Binary Liquid Mixtures Form Flattened Droplets

Physics 14, s86
Droplets made of a mixture of two liquids with different volatilities take on a pancake shape.
A. A. Pahlavan et al. [1]

Researchers seek to control the motion and behavior of small droplets for various applications, ranging from automating chemical and biological experiments to fabricating devices such as liquid lenses. Typically, models assume that the droplets stay spherical, even as they evaporate. Now, Amir Pahlavan of Princeton University and colleagues have shown that, under certain conditions, some droplets can flatten into pancake-like shapes. The team says that they aim to use their finding to engineer droplets that can toggle between shapes.

The researchers conducted experiments with picoliter-volume droplets that contained a mixture of two different alcohols, isopropanol and butanol. They deposited each droplet on a glass surface and then monitored it with a microscope.

A. A. Pahlavan et al. [1]
Birds-eye view of the evaporation of a droplet containing 80% isopropanol. The team used the light and dark stripes to reconstruct the drop’s height profile.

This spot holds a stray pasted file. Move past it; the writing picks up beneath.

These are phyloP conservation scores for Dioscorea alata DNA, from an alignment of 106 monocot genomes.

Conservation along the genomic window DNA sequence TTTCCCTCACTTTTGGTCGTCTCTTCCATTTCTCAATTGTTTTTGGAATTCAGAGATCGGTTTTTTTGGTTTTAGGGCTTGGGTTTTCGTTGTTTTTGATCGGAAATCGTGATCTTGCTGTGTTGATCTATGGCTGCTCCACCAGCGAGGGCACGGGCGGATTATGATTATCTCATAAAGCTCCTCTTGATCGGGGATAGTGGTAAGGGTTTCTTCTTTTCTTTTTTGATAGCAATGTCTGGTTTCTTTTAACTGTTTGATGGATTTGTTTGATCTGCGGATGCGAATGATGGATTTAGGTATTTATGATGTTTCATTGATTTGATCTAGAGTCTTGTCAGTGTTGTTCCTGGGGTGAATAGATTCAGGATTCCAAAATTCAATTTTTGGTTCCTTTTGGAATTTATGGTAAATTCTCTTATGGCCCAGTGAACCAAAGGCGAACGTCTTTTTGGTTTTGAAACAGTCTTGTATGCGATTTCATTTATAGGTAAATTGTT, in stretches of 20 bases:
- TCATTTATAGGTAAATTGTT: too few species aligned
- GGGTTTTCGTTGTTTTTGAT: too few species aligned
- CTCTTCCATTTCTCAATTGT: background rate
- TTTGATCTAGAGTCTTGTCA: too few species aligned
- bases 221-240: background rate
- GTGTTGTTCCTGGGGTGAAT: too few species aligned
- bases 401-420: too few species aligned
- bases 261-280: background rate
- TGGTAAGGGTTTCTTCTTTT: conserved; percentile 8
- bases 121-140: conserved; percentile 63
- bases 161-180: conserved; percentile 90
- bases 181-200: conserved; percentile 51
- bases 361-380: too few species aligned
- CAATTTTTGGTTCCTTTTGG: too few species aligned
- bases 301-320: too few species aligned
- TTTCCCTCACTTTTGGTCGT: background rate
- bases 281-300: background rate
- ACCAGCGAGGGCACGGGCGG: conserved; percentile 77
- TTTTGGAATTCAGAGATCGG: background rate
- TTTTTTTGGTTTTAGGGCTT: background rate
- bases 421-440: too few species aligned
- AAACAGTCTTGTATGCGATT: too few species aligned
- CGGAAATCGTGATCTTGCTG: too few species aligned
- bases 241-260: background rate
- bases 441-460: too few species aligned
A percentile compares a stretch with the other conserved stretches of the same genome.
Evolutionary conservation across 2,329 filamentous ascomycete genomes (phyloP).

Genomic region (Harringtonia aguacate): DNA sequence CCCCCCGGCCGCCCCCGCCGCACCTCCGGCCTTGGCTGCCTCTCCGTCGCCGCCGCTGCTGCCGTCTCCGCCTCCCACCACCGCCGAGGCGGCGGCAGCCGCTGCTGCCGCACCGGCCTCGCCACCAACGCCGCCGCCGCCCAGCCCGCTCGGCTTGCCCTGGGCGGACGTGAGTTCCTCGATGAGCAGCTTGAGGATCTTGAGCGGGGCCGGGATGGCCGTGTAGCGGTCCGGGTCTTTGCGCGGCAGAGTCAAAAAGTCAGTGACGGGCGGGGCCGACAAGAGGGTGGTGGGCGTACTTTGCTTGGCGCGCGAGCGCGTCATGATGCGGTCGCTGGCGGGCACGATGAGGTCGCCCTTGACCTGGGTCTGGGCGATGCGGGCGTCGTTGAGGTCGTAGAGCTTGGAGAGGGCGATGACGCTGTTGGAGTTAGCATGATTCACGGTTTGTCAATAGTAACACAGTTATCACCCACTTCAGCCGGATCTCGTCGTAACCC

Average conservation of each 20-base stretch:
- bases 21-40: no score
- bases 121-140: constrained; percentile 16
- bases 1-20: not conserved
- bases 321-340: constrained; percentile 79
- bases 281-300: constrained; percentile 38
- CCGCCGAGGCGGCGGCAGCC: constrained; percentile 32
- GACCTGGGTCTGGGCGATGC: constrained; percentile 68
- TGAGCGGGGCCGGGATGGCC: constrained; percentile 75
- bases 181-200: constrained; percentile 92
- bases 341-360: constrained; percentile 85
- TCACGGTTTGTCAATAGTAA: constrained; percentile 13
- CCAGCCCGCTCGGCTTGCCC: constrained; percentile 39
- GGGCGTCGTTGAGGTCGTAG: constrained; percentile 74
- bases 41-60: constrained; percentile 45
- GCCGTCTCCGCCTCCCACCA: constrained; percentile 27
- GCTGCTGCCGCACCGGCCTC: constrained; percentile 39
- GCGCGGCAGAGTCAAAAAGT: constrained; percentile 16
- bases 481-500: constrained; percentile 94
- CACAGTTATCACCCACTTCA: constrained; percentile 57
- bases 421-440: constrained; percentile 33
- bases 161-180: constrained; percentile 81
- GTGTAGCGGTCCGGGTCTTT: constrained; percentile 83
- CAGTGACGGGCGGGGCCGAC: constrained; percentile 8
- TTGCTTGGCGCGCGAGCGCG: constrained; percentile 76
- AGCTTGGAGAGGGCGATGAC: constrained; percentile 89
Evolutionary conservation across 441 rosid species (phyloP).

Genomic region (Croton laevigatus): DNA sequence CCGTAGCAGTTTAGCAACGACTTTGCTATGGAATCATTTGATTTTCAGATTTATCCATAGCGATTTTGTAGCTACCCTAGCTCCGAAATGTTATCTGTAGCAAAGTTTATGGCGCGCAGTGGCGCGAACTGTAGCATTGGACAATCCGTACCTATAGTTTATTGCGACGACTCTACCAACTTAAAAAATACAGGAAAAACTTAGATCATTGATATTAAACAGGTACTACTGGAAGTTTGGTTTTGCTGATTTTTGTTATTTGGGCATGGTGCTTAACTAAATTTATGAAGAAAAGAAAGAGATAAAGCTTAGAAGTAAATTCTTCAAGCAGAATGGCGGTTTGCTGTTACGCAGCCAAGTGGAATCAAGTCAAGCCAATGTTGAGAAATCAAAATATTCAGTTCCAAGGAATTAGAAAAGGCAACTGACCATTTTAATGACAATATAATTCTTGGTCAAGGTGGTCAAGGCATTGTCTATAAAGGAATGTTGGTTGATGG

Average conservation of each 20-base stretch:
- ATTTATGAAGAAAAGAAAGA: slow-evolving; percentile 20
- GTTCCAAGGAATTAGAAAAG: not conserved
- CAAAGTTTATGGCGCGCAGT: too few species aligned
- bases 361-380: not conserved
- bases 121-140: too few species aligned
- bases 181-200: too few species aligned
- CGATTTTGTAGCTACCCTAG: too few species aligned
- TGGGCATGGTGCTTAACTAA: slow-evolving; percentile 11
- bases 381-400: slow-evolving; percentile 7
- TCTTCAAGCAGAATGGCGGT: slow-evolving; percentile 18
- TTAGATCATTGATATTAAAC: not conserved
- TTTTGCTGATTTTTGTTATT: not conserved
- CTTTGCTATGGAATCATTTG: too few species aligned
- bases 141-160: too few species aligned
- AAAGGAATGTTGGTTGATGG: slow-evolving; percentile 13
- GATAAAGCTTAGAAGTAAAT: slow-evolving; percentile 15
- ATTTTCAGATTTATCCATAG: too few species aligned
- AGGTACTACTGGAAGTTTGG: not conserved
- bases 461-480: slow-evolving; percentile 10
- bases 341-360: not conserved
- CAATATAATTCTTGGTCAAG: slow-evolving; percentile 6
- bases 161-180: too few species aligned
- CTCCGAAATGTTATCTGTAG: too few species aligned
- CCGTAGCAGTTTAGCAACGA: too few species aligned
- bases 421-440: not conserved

Within a tenth of a second of deposition, Pahlavan and colleagues observed that droplets containing more than 40% isopropanol morphed from initially spherical to flat to spherical again. They explained the behavior as follows: While the liquids in each droplet were initially well-mixed, the isopropanol evaporated much more quickly than the butanol, creating heterogeneities in the flows within the fluid, which deformed the drop.

In more detail, simulations performed by the team show that the shape changes were due to two competing flows: capillary flow, which arises from pressure variations within the drop, and Marangoni flow, which arises from a surface tension gradient along the droplet interface. The Marangoni flow caused liquid within the droplet to flow from the droplet’s center to its outer edge; the capillary flow opposed that motion. When the Marangoni flow dominated, it created the pancake shape. Over time, the capillary flow overtook the Marangoni flow, and the droplets again became spherical. The results suggest that adding a more volatile liquid to a droplet could provide a way to tune a droplet’s shape.

–Sophia Chen

Sophia Chen is a freelance science writer based in Columbus, Ohio.


  1. A. A. Pahlavan et al., “Evaporation of binary-mixture liquid droplets: The formation of picoliter pancakelike shapes,” Phys. Rev. Lett. 127, 024501 (2021).

Subject Areas

Fluid DynamicsSoft Matter

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